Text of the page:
Gov. Mark Dayton on Wednesday vetoed a bill that would have cut off state money for abortions and another to require that abortion clinics be licensed, rejecting two strong priorities for Republicans who control the Legislature.

The vetoes, which had been expected, are the latest flash point in a long-running debate over whether women on Minnesota’s Medical Assistance program should have abortion coverage, a right established by a 1995 state Supreme Court ruling.

“All women deserve to be healthy and safe,” Dayton wrote in his veto letter. “I will not approve a bill that infringes upon Minnesotans’ constitutionally protected rights, discriminates against women because of their socioeconomic status, or does not protect their health and safety.”

On the effort to license abortion clinics, Dayton was not convinced by arguments by abortion opponents that the bill would have made abortions safer.

“Health care research, findings, and conclusions are best left to experts, who are trained to make medical, not political, decisions, and who are in the best position to protect a woman’s health,” the governor said. “Our place is not between a woman and her doctor.”

Dayton’s vetoes drew praise from groups that support legal abortion and swift criticism from opponents of abortion.

Andrea Rau, legislative director for the anti-abortion group Minnesota Citizens Concerned for Life, said in a statement that Dayton “has demonstrated profound disrespect for women and taxpayers.”

“Once again Gov. Dayton has bowed to a handful of abortion industry elites rather than thoughtfully considering the content of anti-abortion bills,” she said.

Sarah Stoesz, the president of Minnesota’s Planned Parenthood Chapter said, “Minnesota women are deeply grateful that Gov. Dayton is once again using his veto pen to protect a woman’s constitutionally protected right to abortion.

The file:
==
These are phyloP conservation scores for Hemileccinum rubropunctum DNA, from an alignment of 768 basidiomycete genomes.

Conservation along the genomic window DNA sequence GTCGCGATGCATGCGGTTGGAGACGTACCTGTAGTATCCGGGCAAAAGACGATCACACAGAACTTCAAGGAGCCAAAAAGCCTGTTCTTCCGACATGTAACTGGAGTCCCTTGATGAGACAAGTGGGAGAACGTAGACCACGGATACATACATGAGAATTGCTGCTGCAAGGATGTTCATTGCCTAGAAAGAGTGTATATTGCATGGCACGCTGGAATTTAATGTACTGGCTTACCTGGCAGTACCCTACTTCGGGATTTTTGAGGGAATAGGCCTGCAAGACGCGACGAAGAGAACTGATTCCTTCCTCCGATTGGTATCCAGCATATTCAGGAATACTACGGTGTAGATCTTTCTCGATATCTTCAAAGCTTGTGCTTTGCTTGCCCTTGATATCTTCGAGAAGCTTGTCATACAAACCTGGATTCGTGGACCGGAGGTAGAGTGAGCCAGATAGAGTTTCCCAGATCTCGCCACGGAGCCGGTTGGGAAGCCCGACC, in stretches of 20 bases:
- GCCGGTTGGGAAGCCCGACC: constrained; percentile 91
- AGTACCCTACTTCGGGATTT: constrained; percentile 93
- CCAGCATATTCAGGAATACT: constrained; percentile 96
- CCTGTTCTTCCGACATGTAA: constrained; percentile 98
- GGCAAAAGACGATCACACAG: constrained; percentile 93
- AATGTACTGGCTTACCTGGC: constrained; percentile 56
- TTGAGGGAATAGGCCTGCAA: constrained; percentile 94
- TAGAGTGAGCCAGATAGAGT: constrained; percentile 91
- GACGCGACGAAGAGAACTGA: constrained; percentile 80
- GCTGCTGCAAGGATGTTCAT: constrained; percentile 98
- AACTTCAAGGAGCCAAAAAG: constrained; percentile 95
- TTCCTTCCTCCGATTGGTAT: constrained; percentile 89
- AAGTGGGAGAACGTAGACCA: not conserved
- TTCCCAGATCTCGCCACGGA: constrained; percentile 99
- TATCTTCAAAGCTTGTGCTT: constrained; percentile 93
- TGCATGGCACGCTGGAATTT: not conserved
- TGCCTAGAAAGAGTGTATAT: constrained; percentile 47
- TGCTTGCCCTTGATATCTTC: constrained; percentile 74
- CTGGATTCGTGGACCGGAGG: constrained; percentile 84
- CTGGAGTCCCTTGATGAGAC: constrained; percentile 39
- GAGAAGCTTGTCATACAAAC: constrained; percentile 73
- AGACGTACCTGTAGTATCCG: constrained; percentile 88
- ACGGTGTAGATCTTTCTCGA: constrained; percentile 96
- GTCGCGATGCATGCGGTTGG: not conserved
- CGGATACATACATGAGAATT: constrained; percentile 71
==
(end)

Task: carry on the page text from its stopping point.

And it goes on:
“A woman should be able to make decisions about her pregnancy with her doctor, based on what’s best for her health, not on how she receives her health insurance,” she said. “Nor should she experience barriers to care based on laws that impose medically unnecessary restrictions for abortion providers.”

Minnesota is one of about a dozen states where taxpayer dollars pay for abortions. Federal legislation commonly known as the Hyde Amendment bars the use of certain federal funds to pay for abortion, except in cases where pregnancy puts a woman’s life at risk, or if the pregnancy is the result of rape or incest.

By voting to bar public funds, Republican lawmakers expected to draw a legal challenge they hoped could lead to the undoing of the 1995 state Supreme Court ruling.

Since that ruling 27 years ago, the state has paid roughly $24 million in reimbursements for abortions, a fraction of the $150 million spent in one year alone on pre- and postnatal services, according to the Department of Human Services (DHS).